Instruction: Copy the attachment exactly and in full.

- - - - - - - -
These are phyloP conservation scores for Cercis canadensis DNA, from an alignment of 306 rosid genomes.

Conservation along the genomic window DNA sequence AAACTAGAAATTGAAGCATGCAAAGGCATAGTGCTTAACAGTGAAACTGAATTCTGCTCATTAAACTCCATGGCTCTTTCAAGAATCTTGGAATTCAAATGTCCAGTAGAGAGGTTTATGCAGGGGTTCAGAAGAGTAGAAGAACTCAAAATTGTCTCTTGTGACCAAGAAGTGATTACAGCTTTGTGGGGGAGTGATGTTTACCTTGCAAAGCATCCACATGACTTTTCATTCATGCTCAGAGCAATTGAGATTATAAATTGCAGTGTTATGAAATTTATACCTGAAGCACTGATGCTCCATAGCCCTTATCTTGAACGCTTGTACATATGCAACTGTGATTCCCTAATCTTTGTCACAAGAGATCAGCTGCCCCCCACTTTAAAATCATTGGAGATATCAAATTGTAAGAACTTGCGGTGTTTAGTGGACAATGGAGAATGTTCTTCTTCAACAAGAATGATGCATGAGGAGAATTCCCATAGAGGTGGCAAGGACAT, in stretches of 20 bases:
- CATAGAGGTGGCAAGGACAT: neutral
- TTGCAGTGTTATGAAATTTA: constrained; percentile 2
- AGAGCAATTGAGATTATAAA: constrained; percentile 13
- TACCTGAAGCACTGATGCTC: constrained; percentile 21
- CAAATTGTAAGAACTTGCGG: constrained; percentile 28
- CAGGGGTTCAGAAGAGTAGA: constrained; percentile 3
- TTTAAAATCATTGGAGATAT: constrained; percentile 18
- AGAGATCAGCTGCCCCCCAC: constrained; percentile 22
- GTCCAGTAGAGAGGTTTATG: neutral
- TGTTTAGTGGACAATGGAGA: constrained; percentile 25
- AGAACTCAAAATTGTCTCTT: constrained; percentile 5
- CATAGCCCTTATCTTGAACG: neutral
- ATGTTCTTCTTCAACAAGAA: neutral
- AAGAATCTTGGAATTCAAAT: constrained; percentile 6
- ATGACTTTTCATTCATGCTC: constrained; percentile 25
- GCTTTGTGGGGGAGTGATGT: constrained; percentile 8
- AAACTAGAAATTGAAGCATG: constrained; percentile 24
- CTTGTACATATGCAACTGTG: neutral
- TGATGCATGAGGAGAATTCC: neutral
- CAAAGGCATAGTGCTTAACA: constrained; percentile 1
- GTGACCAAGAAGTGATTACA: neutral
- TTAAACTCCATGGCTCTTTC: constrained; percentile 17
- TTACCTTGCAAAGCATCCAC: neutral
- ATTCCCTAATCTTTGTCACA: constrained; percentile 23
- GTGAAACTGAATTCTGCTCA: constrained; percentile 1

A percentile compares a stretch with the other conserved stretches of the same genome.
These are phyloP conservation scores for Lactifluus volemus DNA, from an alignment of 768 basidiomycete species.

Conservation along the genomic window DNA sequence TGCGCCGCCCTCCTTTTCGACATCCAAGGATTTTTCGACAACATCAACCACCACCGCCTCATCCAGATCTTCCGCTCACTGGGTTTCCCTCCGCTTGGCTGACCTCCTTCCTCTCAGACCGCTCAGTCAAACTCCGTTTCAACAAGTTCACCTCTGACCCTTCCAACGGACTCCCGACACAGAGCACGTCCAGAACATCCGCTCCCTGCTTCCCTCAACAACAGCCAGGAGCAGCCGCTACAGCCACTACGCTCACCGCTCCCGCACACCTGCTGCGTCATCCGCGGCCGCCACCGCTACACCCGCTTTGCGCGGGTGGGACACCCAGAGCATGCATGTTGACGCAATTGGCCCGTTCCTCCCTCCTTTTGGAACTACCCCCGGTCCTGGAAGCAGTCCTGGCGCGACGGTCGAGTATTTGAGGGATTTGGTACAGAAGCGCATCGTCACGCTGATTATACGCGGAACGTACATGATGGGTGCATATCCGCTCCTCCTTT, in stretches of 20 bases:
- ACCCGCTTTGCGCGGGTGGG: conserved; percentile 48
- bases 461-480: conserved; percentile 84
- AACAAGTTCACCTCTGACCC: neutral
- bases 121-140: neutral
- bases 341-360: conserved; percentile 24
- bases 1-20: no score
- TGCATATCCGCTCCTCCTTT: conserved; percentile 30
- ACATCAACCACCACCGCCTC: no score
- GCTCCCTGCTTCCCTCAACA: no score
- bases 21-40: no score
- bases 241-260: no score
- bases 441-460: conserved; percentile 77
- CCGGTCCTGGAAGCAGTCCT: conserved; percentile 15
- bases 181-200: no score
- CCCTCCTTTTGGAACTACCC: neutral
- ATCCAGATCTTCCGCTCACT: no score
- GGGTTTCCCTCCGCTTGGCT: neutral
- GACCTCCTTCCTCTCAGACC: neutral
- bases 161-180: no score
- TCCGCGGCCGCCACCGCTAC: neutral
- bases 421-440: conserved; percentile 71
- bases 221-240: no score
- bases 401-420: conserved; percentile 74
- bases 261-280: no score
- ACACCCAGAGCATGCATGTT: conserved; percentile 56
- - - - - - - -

These are phyloP conservation scores for Cercis canadensis DNA, from an alignment of 306 rosid genomes.

Conservation along the genomic window DNA sequence AAACTAGAAATTGAAGCATGCAAAGGCATAGTGCTTAACAGTGAAACTGAATTCTGCTCATTAAACTCCATGGCTCTTTCAAGAATCTTGGAATTCAAATGTCCAGTAGAGAGGTTTATGCAGGGGTTCAGAAGAGTAGAAGAACTCAAAATTGTCTCTTGTGACCAAGAAGTGATTACAGCTTTGTGGGGGAGTGATGTTTACCTTGCAAAGCATCCACATGACTTTTCATTCATGCTCAGAGCAATTGAGATTATAAATTGCAGTGTTATGAAATTTATACCTGAAGCACTGATGCTCCATAGCCCTTATCTTGAACGCTTGTACATATGCAACTGTGATTCCCTAATCTTTGTCACAAGAGATCAGCTGCCCCCCACTTTAAAATCATTGGAGATATCAAATTGTAAGAACTTGCGGTGTTTAGTGGACAATGGAGAATGTTCTTCTTCAACAAGAATGATGCATGAGGAGAATTCCCATAGAGGTGGCAAGGACAT, in stretches of 20 bases:
- CATAGAGGTGGCAAGGACAT: neutral
- TTGCAGTGTTATGAAATTTA: constrained; percentile 2
- AGAGCAATTGAGATTATAAA: constrained; percentile 13
- TACCTGAAGCACTGATGCTC: constrained; percentile 21
- CAAATTGTAAGAACTTGCGG: constrained; percentile 28
- CAGGGGTTCAGAAGAGTAGA: constrained; percentile 3
- TTTAAAATCATTGGAGATAT: constrained; percentile 18
- AGAGATCAGCTGCCCCCCAC: constrained; percentile 22
- GTCCAGTAGAGAGGTTTATG: neutral
- TGTTTAGTGGACAATGGAGA: constrained; percentile 25
- AGAACTCAAAATTGTCTCTT: constrained; percentile 5
- CATAGCCCTTATCTTGAACG: neutral
- ATGTTCTTCTTCAACAAGAA: neutral
- AAGAATCTTGGAATTCAAAT: constrained; percentile 6
- ATGACTTTTCATTCATGCTC: constrained; percentile 25
- GCTTTGTGGGGGAGTGATGT: constrained; percentile 8
- AAACTAGAAATTGAAGCATG: constrained; percentile 24
- CTTGTACATATGCAACTGTG: neutral
- TGATGCATGAGGAGAATTCC: neutral
- CAAAGGCATAGTGCTTAACA: constrained; percentile 1
- GTGACCAAGAAGTGATTACA: neutral
- TTAAACTCCATGGCTCTTTC: constrained; percentile 17
- TTACCTTGCAAAGCATCCAC: neutral
- ATTCCCTAATCTTTGTCACA: constrained; percentile 23
- GTGAAACTGAATTCTGCTCA: constrained; percentile 1

A percentile compares a stretch with the other conserved stretches of the same genome.
These are phyloP conservation scores for Lactifluus volemus DNA, from an alignment of 768 basidiomycete species.

Conservation along the genomic window DNA sequence TGCGCCGCCCTCCTTTTCGACATCCAAGGATTTTTCGACAACATCAACCACCACCGCCTCATCCAGATCTTCCGCTCACTGGGTTTCCCTCCGCTTGGCTGACCTCCTTCCTCTCAGACCGCTCAGTCAAACTCCGTTTCAACAAGTTCACCTCTGACCCTTCCAACGGACTCCCGACACAGAGCACGTCCAGAACATCCGCTCCCTGCTTCCCTCAACAACAGCCAGGAGCAGCCGCTACAGCCACTACGCTCACCGCTCCCGCACACCTGCTGCGTCATCCGCGGCCGCCACCGCTACACCCGCTTTGCGCGGGTGGGACACCCAGAGCATGCATGTTGACGCAATTGGCCCGTTCCTCCCTCCTTTTGGAACTACCCCCGGTCCTGGAAGCAGTCCTGGCGCGACGGTCGAGTATTTGAGGGATTTGGTACAGAAGCGCATCGTCACGCTGATTATACGCGGAACGTACATGATGGGTGCATATCCGCTCCTCCTTT, in stretches of 20 bases:
- ACCCGCTTTGCGCGGGTGGG: conserved; percentile 48
- bases 461-480: conserved; percentile 84
- AACAAGTTCACCTCTGACCC: neutral
- bases 121-140: neutral
- bases 341-360: conserved; percentile 24
- bases 1-20: no score
- TGCATATCCGCTCCTCCTTT: conserved; percentile 30
- ACATCAACCACCACCGCCTC: no score
- GCTCCCTGCTTCCCTCAACA: no score
- bases 21-40: no score
- bases 241-260: no score
- bases 441-460: conserved; percentile 77
- CCGGTCCTGGAAGCAGTCCT: conserved; percentile 15
- bases 181-200: no score
- CCCTCCTTTTGGAACTACCC: neutral
- ATCCAGATCTTCCGCTCACT: no score
- GGGTTTCCCTCCGCTTGGCT: neutral
- GACCTCCTTCCTCTCAGACC: neutral
- bases 161-180: no score
- TCCGCGGCCGCCACCGCTAC: neutral
- bases 421-440: conserved; percentile 71
- bases 221-240: no score
- bases 401-420: conserved; percentile 74
- bases 261-280: no score
- ACACCCAGAGCATGCATGTT: conserved; percentile 56